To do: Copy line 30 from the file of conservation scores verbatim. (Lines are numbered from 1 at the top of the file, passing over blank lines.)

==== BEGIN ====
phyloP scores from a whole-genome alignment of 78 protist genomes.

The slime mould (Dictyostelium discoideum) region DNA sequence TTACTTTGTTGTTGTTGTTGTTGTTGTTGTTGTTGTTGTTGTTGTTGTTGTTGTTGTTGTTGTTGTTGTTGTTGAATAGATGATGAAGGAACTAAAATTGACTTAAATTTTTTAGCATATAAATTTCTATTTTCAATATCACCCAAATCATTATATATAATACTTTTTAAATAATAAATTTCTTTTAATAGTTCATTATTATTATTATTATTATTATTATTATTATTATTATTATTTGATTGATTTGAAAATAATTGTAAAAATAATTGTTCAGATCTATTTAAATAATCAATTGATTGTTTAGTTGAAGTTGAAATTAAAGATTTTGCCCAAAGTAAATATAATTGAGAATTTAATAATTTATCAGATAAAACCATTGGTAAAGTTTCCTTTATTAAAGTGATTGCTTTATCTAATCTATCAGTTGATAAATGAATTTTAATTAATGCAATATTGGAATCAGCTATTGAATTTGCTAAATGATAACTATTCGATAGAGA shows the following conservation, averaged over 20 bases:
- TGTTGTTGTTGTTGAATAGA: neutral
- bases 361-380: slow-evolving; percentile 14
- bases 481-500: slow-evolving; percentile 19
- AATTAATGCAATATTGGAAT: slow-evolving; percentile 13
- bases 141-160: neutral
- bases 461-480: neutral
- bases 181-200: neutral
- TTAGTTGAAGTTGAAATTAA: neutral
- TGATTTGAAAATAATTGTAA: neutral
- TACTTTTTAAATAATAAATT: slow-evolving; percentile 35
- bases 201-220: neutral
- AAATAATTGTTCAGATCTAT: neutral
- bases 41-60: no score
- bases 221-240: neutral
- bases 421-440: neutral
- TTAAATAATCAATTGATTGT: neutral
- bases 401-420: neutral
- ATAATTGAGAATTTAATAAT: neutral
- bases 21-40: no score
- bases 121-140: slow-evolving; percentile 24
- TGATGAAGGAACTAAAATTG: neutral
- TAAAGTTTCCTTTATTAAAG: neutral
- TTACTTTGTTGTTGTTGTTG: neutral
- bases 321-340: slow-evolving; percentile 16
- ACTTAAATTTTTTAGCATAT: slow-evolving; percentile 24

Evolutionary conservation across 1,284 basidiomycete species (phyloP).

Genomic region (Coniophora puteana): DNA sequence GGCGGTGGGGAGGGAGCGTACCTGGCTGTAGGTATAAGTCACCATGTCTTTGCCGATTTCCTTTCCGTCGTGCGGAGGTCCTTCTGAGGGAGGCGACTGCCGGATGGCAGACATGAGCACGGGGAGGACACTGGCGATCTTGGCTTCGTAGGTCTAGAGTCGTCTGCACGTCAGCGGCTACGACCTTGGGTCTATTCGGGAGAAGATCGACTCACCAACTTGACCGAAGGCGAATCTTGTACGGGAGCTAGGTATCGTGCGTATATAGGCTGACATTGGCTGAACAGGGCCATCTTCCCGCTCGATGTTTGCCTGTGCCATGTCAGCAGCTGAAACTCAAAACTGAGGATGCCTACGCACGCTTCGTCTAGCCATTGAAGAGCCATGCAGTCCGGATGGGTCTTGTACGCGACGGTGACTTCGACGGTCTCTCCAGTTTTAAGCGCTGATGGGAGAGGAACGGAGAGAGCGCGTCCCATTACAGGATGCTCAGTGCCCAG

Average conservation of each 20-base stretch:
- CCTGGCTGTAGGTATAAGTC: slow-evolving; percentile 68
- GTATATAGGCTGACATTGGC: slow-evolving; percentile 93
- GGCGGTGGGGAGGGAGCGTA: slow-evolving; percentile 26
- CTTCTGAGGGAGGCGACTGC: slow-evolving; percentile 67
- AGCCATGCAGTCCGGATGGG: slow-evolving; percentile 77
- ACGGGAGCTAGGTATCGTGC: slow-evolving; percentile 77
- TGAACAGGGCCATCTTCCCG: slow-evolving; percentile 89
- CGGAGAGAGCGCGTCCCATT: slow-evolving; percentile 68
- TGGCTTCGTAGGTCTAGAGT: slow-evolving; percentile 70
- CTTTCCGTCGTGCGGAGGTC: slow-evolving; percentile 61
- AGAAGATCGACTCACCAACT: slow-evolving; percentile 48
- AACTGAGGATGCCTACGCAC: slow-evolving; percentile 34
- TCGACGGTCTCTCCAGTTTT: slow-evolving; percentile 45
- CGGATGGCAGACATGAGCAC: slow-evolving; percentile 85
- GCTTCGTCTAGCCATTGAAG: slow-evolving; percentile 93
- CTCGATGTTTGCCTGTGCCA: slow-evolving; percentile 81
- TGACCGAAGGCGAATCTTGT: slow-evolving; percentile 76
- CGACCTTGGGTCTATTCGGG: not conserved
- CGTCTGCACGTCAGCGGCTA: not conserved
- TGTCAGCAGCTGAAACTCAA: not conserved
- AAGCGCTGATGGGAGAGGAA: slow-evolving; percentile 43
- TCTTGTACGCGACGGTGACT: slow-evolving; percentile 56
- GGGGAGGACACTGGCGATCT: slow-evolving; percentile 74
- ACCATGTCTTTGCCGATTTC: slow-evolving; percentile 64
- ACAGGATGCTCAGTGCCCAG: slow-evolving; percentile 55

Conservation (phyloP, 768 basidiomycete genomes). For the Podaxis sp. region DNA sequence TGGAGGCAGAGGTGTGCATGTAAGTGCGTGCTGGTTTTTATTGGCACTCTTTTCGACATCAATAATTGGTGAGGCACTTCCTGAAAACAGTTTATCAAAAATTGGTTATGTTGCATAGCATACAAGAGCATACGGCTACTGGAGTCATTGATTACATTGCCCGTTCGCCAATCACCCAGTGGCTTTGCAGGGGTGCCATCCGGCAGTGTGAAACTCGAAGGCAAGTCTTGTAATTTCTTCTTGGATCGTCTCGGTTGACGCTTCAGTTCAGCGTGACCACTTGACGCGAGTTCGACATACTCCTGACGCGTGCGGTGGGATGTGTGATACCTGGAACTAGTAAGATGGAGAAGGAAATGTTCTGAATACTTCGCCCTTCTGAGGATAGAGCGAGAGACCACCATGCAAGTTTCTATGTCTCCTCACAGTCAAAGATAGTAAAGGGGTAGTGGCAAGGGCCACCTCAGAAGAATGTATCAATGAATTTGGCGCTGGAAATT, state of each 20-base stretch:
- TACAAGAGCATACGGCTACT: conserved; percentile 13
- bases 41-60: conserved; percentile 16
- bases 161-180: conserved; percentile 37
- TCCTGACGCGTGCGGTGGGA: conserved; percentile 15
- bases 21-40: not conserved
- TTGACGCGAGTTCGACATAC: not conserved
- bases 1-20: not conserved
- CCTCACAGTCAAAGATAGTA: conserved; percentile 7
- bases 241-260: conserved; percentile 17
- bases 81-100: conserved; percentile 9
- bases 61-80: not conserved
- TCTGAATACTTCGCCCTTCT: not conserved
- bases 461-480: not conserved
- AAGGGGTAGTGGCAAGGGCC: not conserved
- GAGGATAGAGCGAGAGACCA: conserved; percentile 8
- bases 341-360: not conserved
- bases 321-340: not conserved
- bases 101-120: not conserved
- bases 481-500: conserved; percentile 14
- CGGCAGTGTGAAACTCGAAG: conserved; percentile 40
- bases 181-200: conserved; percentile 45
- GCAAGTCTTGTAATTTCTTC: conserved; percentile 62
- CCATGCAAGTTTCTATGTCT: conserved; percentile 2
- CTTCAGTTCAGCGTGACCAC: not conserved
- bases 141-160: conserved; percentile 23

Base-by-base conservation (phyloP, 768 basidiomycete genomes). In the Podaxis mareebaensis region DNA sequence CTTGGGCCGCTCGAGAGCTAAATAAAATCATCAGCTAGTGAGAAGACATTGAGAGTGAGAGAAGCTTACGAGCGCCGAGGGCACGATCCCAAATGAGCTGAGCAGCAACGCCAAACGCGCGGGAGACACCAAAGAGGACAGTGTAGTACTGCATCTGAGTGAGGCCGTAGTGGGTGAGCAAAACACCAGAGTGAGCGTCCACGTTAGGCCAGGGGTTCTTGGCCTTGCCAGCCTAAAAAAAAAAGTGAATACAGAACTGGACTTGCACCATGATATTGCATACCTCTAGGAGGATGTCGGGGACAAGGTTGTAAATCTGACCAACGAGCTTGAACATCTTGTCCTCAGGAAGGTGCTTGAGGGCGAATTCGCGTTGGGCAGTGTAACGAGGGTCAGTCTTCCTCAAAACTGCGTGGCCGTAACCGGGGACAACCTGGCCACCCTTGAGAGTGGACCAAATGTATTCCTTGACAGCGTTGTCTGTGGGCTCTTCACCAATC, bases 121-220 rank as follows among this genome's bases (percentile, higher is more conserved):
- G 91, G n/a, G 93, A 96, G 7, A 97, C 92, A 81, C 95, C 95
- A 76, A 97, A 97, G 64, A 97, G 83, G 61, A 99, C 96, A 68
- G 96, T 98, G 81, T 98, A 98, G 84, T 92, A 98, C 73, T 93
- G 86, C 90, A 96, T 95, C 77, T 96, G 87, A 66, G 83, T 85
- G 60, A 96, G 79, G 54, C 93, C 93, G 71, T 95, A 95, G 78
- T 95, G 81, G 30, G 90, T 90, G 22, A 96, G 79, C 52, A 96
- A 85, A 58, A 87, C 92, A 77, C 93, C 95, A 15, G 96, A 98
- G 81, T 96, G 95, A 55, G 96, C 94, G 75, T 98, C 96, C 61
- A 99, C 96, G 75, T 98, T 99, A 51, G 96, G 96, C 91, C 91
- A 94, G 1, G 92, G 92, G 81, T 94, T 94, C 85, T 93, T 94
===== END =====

Average conservation of each 20-base stretch: